As Cecil Afrika announced his retirement from Rugby Sevens this week, it suddenly dawned on me that I will no longer get to see the slight dreadlocked assassin carving up witless defensive systems on the Sevens World Series.
Defensive systems that were designed for orthodoxy and not the avant-garde
Listening to an introverted Cecil Afrika speak provides the most stunning contrast to his abundance of talent, attacking fluency and expression on the rugby pitch. Cecil Afrika played the game as it’s meant to be played – he made Rugby Sevens look like a mediocre game of ‘touch-rugby’ in which defenders make the wrong decisions repeatedly, ad nauseum.
Afrika is what you’d call a pure ‘ball player’ – in the mould of Beauden Barrett, Quade Cooper, Joe Roff and Andrew Walker. Afrika keeps the ball in two hands, takes on defensive lines, passes both ways, offloads, dummies, kicks, he did it all – and he made it look ridiculously simple. And for all his attacking talent, when it comes to defense, he’s as mean, physical and dominant as any 65 kilogram, 20 year old whipper-snapper you’re likely to find.
I remember the first time, I heard his name and saw him play – it was in a pub, watching the South Africa Under 20s in the World Cup. He was a slight figure, but one that left absolutely no doubt that he intended to be around for a while. It was fairly obvious from his youth that Afrika was quick, nippy and had beautiful feet - but it became more and more apparent in his role at 10 (flyhalf) that Cecil Afrika had the very rare gifts of vision and the supreme handling skills to execute.
The next stark memory of Cecil Afrika was only a beautiful afternoon in Port Elizabeth. The Blitzboks were competing against France when Cecil Afrika received the ball. He beat the defensive line with a simple step off his right foot, before turning the panicked French cover defender inside, outside and then inside before scoring under the sticks. Afrika did this often – he made defenders panic, become flustered, even behave irrationally at times.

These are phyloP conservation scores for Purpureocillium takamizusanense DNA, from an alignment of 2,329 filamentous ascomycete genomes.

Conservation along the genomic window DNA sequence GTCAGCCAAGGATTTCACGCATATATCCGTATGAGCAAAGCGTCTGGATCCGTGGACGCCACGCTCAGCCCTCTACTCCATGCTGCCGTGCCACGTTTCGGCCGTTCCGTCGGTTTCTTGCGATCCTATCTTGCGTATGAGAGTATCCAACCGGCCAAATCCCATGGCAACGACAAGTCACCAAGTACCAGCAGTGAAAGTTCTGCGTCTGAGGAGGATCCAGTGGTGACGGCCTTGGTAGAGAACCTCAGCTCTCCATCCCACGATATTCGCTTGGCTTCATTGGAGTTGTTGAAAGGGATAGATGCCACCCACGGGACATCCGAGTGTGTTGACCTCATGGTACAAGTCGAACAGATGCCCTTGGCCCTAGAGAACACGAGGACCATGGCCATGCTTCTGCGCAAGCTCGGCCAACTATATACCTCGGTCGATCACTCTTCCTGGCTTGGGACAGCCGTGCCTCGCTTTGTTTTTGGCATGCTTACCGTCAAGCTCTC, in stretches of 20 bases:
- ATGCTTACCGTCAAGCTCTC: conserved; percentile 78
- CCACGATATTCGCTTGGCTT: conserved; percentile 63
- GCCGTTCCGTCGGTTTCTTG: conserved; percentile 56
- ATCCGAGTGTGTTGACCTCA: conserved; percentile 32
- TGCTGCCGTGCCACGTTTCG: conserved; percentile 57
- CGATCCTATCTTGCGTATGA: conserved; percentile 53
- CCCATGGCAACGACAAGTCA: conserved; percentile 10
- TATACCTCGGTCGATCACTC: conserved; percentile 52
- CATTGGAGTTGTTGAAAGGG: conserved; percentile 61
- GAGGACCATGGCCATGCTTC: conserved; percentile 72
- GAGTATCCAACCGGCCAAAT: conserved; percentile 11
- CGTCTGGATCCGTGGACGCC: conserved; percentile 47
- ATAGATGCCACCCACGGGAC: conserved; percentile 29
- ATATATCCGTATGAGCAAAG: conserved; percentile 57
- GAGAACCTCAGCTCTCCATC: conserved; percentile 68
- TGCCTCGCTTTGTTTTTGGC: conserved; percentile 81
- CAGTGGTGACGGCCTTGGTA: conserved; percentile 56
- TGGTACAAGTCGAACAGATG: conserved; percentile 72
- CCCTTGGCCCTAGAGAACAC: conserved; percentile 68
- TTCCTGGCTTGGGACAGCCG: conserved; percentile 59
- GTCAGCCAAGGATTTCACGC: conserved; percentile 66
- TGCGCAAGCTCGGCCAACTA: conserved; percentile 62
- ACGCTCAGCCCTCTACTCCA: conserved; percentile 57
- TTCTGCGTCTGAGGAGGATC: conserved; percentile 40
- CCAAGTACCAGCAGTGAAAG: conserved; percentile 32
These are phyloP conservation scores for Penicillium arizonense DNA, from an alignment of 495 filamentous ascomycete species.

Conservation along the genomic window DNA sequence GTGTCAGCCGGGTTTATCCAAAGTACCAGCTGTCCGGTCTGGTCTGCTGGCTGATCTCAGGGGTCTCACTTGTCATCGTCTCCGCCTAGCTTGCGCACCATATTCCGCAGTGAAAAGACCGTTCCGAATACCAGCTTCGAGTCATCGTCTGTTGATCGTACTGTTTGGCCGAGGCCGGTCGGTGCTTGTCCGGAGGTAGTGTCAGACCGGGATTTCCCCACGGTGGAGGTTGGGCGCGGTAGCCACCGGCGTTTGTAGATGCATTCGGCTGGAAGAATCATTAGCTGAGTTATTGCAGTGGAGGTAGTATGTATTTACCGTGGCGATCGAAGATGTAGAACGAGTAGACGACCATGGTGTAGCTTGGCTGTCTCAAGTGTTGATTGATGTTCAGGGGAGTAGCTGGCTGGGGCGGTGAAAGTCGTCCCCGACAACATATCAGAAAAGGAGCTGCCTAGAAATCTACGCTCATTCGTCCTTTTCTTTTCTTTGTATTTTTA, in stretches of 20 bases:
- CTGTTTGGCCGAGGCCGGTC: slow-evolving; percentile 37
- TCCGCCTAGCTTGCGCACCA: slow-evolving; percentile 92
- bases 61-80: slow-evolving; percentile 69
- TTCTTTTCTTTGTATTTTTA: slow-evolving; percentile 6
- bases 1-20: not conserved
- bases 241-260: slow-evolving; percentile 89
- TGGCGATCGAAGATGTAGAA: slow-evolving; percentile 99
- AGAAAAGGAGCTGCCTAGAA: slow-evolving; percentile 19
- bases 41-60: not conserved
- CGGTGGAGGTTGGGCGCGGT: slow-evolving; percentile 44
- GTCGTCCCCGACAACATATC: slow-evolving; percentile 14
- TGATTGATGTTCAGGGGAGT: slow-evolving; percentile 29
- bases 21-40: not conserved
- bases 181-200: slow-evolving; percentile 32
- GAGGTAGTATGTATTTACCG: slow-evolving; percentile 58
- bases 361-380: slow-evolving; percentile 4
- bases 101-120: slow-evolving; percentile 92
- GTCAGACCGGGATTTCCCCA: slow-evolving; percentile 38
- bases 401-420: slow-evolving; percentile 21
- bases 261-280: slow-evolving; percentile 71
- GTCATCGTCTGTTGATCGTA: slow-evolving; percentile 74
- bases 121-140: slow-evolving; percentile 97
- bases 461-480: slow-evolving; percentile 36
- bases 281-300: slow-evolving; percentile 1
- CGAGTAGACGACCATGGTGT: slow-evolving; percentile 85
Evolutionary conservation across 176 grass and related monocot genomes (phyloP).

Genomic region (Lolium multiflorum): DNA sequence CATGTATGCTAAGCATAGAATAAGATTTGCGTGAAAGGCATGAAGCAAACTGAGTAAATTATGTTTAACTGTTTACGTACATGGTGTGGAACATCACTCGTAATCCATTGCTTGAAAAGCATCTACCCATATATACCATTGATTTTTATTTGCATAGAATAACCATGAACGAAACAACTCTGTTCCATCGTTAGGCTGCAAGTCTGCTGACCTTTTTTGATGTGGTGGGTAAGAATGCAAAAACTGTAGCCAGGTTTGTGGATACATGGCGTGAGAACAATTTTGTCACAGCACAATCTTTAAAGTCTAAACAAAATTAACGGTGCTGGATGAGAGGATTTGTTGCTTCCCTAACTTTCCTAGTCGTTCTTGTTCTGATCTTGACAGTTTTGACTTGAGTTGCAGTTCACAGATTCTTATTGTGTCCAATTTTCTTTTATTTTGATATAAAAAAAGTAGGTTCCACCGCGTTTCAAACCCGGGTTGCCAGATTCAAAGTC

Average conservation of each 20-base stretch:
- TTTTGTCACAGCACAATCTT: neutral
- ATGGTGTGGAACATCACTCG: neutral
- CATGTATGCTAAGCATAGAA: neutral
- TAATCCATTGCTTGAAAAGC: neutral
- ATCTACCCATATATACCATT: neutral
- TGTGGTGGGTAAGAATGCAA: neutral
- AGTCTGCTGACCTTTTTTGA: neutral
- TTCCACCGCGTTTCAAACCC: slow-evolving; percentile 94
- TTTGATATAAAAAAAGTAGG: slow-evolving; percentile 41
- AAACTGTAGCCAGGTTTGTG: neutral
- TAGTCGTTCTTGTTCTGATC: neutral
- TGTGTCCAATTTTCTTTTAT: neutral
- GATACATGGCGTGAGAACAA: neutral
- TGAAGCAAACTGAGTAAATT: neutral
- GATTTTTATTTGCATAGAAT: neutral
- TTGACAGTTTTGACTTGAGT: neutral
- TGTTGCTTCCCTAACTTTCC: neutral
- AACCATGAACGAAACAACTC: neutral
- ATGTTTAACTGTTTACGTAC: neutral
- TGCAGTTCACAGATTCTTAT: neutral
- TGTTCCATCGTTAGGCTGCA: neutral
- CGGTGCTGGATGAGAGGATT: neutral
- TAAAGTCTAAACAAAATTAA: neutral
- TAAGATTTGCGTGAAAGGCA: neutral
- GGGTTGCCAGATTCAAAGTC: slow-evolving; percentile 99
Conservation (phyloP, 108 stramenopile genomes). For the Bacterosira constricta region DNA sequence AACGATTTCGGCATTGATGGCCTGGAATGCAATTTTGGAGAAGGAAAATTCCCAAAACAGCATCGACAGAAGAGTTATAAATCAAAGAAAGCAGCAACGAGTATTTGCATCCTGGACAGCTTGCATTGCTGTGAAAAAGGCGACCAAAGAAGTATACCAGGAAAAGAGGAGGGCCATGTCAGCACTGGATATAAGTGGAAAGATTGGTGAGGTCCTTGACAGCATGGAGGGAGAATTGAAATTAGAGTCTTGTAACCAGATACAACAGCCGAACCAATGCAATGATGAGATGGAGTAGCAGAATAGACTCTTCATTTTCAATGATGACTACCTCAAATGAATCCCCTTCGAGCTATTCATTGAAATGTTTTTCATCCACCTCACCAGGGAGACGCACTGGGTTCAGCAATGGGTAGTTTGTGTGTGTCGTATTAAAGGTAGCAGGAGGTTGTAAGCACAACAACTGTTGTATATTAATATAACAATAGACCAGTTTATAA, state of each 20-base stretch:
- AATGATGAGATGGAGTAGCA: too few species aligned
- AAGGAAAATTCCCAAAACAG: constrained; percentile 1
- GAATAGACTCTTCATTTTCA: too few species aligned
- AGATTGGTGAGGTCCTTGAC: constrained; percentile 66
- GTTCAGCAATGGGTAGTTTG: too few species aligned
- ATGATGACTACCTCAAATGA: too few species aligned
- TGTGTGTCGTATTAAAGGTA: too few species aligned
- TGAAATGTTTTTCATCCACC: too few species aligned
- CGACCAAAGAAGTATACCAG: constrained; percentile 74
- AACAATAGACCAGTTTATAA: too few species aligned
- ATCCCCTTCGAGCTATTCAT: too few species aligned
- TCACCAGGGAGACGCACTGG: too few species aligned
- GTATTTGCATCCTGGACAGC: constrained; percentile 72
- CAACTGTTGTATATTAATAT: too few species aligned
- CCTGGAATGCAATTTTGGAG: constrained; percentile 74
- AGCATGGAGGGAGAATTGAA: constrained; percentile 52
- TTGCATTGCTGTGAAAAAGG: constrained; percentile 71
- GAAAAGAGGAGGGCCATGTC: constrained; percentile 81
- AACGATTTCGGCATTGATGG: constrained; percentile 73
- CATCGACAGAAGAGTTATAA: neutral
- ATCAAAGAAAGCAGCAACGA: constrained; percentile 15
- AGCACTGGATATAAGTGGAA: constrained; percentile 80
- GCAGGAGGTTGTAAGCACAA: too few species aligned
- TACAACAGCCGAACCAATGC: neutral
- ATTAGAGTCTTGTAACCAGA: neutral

My lasting remembrance of Cecil Afrika will be a collection of memories, a highlight reel of him often making professional players and opponents looks decidedly average. Afrika features in sidesteps that leave players on their knees - having gone the wrong way, outrageous and audacious dummies that could only hoodwink exceedingly gullible and overenthusiastic dogs, and finally the ball in two hands, attacking space before finding his support runner with a perfectly executed floating pass. Cecil Afrika was special.
It’s farewell to one of (if not) the most skillful and talented all round rugby players that South Africa has ever produced. I have very little doubt that Cecil Afrika will soon make an inevitable transition from attacking maestro to attacking guru. If ever there was a player destined to coach – it’d be Cecil Afrika.
I once heard a rumour that Cecil Afrika could join the Blitzboks coaching set up, but that’ll only be after he puts his feet up, digests and reflects on a magnificent rugby career.